271. Memorandum From Director of Central Intelligence Helms to the President’s Assistant for National Security Affairs (Kissinger)1


  • Report on Implementation of President’s Reorganization of Intelligence Community


  • Your Memorandum of 13 April 19722
Since my first, 30-day, progress report to the President of 5 December last,3 I have been concentrating on the following areas in connection with the President’s original charge to me concerning the intelligence community:
Build-up and reorganization of personal staff to get the essential work done;
After the initial meeting of the National Security Council Intelligence Committee (NSCIC),4 to launch its working group and begin a program to focus upon improving the intelligence process and product;
To organize the Intelligence Resources Advisory Committee (IRAC) and establish an IRAC working group to assist and advise me in the preparation of the consolidated intelligence program budget;
To establish the necessary procedures with the balance of the intelligence community to obtain the information I need to carry out the President’s directive.
Let me give you a more detailed account of what has been involved in the four areas listed above:
Although the process is not entirely complete, I am satisfied that I have now restructured my personal staff to provide the necessary support. Some attention has been given to getting fresh blood into it, and diversifying its capabilities by adding qualified people from CIA, DIA and NSA. The Community Comptroller Group, for example, which has the main responsibility for supporting me in the preparation of the consolidated program budget, is headed up by the former Director of Planning, Programming and Budgeting of CIA and he is [Page 616] assisted by the former DIA Comptroller and the former Chief of Staff at DIA. A senior officer from NSA on loan from Admiral Gayler also has been added. This staff as a whole, organized as I outlined in my progress report to the President of 5 December last, is now in a position to assist me in the various tasks set forth in the 5 November directive.5 With few exceptions, additional people will be added only as I see the work load absolutely requires it. The staff includes individuals whose primary responsibility is to maintain contact throughout the community with individual program managers and their staffs and to participate on a fairly intimate basis in their planning and budgetary reviews and cycles.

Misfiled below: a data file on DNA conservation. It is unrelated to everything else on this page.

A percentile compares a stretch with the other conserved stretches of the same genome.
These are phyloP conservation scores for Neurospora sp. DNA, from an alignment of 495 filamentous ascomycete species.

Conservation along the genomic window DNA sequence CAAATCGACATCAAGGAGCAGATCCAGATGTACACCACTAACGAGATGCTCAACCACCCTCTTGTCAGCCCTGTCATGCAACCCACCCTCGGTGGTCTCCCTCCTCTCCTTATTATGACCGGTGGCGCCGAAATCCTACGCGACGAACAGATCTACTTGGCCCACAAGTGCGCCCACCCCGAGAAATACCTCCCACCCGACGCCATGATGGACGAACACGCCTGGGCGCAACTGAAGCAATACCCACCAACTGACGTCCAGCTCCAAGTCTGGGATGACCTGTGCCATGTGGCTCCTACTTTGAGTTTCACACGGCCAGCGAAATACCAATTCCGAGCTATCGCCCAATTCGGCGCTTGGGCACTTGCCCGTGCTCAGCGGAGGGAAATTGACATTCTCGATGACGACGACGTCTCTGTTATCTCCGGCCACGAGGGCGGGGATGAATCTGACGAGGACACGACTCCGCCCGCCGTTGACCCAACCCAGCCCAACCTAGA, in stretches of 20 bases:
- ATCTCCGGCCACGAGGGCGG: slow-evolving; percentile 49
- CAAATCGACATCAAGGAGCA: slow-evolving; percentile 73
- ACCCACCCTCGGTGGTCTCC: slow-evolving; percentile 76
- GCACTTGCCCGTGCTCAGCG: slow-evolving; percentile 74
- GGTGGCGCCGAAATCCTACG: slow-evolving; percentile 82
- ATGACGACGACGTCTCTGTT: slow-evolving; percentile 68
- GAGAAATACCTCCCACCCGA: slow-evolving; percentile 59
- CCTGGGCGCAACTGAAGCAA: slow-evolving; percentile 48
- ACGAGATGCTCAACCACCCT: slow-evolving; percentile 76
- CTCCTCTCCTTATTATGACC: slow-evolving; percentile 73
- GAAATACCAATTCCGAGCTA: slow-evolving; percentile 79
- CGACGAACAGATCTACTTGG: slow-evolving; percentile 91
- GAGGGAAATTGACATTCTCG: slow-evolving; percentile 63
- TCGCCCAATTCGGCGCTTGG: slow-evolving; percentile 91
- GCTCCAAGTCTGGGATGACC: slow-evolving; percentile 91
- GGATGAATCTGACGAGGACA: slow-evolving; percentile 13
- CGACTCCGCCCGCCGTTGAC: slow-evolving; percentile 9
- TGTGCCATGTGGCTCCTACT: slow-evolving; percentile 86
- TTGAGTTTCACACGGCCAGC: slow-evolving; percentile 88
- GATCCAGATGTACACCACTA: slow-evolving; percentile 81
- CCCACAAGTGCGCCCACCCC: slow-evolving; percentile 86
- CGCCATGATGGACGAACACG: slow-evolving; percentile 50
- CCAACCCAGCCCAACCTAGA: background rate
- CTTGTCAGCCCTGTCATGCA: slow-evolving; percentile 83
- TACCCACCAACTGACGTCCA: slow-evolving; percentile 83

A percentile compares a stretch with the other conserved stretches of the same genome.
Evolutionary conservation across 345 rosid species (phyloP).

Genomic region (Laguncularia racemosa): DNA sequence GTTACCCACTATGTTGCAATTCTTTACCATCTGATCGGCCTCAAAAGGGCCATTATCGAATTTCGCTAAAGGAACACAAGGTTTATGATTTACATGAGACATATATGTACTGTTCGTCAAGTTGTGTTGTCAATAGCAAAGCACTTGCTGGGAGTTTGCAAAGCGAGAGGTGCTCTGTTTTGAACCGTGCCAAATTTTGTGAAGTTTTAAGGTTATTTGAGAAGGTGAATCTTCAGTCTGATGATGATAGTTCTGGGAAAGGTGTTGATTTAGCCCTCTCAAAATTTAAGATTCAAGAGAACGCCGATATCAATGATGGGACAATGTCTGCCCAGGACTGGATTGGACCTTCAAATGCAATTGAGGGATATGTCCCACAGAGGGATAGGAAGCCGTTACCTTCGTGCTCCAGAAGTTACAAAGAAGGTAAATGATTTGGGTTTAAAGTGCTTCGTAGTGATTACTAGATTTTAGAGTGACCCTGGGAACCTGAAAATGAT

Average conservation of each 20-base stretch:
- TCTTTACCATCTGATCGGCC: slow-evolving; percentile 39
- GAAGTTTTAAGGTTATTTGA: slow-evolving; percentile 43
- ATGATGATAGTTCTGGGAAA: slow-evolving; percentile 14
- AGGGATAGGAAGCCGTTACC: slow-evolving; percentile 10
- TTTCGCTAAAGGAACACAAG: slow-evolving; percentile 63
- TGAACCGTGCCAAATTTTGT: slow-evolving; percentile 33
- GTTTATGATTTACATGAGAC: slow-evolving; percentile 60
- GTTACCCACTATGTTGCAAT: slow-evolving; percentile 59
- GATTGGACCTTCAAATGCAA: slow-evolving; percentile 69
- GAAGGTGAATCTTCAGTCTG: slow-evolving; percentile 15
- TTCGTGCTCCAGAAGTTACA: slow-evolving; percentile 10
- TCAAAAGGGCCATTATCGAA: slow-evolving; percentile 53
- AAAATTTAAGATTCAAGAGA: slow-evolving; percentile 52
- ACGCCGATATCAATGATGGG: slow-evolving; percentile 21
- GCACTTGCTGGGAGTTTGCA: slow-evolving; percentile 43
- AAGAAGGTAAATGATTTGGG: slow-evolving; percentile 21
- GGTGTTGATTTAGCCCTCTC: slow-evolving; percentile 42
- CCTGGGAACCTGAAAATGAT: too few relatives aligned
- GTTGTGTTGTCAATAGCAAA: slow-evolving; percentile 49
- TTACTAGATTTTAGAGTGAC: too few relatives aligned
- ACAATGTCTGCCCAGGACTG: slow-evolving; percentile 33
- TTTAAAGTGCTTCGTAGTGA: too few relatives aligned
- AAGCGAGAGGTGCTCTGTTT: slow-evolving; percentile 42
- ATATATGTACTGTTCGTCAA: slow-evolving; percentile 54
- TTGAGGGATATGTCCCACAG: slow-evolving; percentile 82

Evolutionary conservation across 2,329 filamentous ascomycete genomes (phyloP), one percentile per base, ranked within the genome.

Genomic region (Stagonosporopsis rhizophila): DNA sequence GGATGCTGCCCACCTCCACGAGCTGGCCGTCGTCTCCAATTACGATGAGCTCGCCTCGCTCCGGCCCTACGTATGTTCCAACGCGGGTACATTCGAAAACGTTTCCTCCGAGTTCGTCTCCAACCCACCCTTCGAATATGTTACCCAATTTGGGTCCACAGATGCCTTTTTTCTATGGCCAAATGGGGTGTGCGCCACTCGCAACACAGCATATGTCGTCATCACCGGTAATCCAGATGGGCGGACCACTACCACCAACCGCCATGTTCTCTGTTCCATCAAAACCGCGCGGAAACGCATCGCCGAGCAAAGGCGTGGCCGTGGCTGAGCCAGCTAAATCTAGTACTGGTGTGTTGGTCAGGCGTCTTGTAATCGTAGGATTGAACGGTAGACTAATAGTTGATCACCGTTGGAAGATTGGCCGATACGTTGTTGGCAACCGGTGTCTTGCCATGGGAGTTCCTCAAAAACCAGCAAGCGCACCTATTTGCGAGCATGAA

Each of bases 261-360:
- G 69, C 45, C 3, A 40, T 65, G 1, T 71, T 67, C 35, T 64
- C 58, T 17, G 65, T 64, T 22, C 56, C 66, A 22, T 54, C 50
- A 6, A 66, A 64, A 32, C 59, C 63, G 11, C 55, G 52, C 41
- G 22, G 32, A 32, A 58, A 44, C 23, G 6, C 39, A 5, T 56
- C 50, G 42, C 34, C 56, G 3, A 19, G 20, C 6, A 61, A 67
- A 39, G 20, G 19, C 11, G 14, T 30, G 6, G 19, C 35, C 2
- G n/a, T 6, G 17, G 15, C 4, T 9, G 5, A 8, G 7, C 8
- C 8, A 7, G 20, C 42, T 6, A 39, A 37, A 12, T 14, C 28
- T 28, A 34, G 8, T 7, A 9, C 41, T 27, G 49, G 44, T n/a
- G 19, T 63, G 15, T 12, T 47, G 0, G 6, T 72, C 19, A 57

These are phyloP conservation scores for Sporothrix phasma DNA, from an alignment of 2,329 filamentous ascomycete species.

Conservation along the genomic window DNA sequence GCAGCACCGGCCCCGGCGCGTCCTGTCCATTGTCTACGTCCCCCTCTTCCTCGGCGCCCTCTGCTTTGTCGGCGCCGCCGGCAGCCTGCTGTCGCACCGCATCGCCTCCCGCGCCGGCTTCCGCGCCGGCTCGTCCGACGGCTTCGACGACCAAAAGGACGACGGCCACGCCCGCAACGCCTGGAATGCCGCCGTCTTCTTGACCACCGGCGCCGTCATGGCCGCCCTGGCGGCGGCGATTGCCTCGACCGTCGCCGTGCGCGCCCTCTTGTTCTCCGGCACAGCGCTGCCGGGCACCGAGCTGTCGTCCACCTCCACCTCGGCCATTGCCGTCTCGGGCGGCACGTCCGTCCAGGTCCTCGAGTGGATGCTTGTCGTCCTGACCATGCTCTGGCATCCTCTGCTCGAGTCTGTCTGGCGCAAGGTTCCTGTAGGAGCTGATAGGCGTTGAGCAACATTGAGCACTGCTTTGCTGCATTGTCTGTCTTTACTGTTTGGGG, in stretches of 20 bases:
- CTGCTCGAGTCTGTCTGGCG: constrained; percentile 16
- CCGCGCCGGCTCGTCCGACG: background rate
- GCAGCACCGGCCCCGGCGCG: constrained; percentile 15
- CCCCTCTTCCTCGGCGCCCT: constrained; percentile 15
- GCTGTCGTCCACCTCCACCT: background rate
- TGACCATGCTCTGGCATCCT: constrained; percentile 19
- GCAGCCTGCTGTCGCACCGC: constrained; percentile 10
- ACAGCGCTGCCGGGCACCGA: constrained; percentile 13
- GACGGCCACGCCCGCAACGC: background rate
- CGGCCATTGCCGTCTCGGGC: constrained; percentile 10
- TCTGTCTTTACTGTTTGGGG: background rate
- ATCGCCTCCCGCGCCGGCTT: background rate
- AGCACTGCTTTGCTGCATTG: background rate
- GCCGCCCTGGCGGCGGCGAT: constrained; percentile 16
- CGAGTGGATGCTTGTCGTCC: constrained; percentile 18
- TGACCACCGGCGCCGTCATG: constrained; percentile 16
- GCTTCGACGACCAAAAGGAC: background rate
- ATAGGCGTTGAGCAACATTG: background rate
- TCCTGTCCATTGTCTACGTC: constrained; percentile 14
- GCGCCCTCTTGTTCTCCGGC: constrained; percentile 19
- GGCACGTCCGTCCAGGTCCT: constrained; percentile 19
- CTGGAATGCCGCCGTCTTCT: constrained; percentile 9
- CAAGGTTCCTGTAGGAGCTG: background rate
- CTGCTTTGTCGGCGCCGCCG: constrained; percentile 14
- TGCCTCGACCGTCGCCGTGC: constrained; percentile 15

After the initial meeting of the NSCIC, a working group was set up, chaired by my representative as you requested, my deputy for intelligence community affairs. This group, as you know, has now met several times and is drawing up a work program designed to improve the intelligence product and to provide guidance and comment on the production process of the community. As a result, a series of studies has already been produced providing an inventory of activities in the community in various substantive areas. These have included narcotics, economic reporting, the community’s production resources and others. These are intended to assist the working group in deciding what studies need to be undertaken. Studies are under way on the community’s performance during the recent Indo-Pakistan crisis and on the intelligence annexes to the National Security Study Memoranda, and preliminary work is being done on a study of regular intelligence publications, their need, quality, duplication, etc. In view of the objectives of NSCIC, the working group has been established and is being maintained at quite a senior level. Membership includes the head of the Net Assessment Group of your staff; the Assistant Secretary of Defense for Intelligence; a representative of the Under Secretary of State’s office; a representative of the Attorney General; the Director, J–5 (Plans and Policy) of the JCS representing the Joint Chiefs of Staff; the Director, DIA; the Director of Intelligence and Research at the Department of State; the Chairman of the Board of National Estimates and the Deputy Directors for Intelligence, and Science and Technology of CIA.